Retail Pharmacies and Drug Diversion during the Opioid Epidemic
AbstractThis study investigates the role of retail pharmacy ownership in the opioid epidemic. Using data of prescription opioid orders, we show that compared with chain pharmacies, independent pharmacies dispense 39.1 percent more opioids and 60.5 percent more OxyContin. After an independent pharmacy becomes a chain pharmacy, opioid dispensing decreases. Using the OxyContin reformulation, which reduced nonmedical demand but not the legitimate medical demand, we show that at least one-third of the difference in the amount of OxyContin dispensed can be attributed to nonmedical demand. We show that differences in competitive pressure and whether pharmacists own the pharmacy drive our estimates.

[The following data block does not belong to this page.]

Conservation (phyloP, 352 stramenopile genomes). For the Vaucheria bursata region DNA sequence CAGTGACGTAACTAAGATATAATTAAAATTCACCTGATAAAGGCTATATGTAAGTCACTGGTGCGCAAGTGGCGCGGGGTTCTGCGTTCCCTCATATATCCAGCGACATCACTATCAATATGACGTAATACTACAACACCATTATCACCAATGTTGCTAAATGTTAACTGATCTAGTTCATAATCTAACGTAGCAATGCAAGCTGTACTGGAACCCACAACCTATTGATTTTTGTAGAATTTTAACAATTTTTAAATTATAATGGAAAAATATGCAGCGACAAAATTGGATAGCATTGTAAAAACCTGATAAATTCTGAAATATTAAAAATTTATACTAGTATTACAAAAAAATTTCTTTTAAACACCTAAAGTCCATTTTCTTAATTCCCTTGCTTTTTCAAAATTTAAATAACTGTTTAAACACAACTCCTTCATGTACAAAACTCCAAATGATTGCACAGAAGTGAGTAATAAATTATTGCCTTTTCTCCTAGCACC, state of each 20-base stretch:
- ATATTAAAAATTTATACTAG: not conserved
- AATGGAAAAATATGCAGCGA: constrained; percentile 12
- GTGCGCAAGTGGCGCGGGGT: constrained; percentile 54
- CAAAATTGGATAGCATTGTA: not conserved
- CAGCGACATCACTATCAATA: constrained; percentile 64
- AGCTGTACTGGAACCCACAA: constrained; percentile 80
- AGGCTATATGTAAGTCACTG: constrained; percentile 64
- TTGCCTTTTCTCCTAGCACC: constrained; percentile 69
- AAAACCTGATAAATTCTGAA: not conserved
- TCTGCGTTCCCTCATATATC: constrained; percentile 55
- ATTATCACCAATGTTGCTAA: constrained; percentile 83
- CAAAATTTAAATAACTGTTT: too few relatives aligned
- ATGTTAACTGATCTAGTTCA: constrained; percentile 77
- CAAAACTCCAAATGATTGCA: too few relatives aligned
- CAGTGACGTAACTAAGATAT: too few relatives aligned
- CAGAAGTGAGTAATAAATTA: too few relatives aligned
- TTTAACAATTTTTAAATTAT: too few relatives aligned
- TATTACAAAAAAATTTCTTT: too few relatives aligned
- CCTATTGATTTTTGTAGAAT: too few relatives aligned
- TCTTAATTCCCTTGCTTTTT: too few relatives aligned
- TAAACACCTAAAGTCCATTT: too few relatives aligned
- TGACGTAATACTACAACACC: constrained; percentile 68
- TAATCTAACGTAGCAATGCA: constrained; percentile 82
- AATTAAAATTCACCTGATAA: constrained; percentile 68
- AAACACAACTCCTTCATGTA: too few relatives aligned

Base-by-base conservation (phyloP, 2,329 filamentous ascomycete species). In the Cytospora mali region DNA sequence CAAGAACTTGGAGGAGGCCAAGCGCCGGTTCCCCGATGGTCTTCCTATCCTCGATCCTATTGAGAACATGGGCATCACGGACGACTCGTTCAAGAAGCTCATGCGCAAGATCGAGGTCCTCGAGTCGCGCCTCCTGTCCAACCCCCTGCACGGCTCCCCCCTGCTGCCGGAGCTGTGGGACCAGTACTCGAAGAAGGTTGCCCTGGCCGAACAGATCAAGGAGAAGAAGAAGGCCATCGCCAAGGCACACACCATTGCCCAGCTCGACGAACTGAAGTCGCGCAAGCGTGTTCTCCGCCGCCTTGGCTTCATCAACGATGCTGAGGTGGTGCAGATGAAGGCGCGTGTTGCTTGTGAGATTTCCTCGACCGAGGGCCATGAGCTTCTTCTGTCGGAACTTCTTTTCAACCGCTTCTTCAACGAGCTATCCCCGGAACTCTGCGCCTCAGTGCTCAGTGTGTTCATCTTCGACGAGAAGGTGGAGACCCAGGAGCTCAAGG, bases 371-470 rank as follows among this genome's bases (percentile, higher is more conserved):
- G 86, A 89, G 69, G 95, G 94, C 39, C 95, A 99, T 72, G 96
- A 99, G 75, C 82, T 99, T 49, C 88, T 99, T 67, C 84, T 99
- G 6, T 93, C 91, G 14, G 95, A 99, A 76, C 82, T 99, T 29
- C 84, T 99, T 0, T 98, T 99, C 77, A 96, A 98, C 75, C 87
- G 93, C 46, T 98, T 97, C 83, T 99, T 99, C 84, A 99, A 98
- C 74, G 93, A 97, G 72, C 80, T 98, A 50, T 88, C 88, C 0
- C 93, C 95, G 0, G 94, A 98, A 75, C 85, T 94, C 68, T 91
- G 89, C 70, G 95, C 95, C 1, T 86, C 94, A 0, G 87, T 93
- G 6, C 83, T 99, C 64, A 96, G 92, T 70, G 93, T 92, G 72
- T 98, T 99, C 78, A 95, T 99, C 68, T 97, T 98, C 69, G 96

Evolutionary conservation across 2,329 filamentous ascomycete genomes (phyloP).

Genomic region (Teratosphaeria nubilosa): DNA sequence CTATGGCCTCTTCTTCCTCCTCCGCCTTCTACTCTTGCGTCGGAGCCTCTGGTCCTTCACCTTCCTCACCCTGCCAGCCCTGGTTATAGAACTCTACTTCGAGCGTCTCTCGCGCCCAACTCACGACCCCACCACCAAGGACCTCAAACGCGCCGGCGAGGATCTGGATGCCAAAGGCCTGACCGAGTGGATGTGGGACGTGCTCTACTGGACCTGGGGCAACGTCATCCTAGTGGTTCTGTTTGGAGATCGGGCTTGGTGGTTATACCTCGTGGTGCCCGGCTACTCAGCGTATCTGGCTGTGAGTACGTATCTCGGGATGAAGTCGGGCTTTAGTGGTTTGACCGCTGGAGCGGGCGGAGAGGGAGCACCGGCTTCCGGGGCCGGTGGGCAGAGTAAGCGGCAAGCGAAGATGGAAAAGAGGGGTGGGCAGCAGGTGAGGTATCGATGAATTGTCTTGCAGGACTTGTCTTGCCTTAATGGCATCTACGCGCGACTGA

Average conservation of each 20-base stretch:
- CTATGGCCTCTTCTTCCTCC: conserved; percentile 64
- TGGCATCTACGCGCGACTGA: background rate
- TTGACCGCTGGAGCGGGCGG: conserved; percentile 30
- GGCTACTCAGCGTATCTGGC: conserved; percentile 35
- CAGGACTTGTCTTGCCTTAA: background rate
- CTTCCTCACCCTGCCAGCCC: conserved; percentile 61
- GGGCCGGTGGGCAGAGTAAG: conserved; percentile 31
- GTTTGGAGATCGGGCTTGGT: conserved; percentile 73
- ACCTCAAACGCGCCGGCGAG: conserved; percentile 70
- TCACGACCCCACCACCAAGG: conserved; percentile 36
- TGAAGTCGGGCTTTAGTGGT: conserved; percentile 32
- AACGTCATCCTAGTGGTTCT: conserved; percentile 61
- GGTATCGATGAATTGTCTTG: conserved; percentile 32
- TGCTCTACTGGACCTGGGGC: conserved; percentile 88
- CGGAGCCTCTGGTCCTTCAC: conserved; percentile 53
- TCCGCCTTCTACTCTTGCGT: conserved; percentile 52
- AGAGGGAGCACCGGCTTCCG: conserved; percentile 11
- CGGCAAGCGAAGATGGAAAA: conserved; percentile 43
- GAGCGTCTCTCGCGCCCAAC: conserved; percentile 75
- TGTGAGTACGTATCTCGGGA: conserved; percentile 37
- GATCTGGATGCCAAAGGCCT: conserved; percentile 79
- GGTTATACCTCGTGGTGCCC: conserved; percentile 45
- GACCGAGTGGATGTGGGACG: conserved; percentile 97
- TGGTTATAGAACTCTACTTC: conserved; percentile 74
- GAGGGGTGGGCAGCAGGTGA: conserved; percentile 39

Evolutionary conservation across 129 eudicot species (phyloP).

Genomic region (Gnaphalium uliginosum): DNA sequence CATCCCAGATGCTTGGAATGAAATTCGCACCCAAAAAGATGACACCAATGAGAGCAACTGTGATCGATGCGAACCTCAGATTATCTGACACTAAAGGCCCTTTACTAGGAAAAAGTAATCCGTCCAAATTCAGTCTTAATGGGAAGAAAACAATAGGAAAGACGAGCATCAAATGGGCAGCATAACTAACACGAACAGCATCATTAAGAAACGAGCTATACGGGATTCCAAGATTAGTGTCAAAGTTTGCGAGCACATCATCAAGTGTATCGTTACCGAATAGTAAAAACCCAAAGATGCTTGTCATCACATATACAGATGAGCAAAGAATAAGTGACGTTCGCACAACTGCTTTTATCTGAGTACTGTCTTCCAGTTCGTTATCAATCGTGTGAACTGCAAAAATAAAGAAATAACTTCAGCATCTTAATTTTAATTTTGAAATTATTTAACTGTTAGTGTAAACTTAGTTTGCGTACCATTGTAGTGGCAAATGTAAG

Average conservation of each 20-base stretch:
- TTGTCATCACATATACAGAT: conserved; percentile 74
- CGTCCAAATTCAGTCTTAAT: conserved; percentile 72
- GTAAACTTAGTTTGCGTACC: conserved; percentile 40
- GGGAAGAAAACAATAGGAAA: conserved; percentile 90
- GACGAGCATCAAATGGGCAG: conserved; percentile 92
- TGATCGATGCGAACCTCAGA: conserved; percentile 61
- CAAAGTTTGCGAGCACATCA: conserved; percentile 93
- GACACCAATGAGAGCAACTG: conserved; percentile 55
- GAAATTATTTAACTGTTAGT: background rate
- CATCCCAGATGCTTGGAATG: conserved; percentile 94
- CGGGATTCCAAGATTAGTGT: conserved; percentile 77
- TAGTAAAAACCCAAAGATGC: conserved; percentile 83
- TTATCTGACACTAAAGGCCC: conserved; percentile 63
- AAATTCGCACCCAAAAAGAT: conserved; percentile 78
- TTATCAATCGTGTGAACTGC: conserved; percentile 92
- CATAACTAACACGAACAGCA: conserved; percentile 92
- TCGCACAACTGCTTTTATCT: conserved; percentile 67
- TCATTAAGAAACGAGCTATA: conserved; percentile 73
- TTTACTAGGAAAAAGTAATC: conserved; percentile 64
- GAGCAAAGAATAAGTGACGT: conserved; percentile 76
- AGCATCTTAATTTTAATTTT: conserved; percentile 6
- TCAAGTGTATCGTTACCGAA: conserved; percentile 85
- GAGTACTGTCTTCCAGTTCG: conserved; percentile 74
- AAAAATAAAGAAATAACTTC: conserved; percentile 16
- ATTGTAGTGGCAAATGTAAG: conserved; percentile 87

CitationJanssen, Aljoscha, and Xuan Zhang. 2023. "Retail Pharmacies and Drug Diversion during the Opioid Epidemic." American Economic Review, 113 (1): 1-33. DOI: 10.1257/aer.20210357
- G32 Financing Policy; Financial Risk and Risk Management; Capital and Ownership Structure; Value of Firms; Goodwill
- I12 Health Behavior
- L22 Firm Organization and Market Structure
- L81 Retail and Wholesale Trade; e-Commerce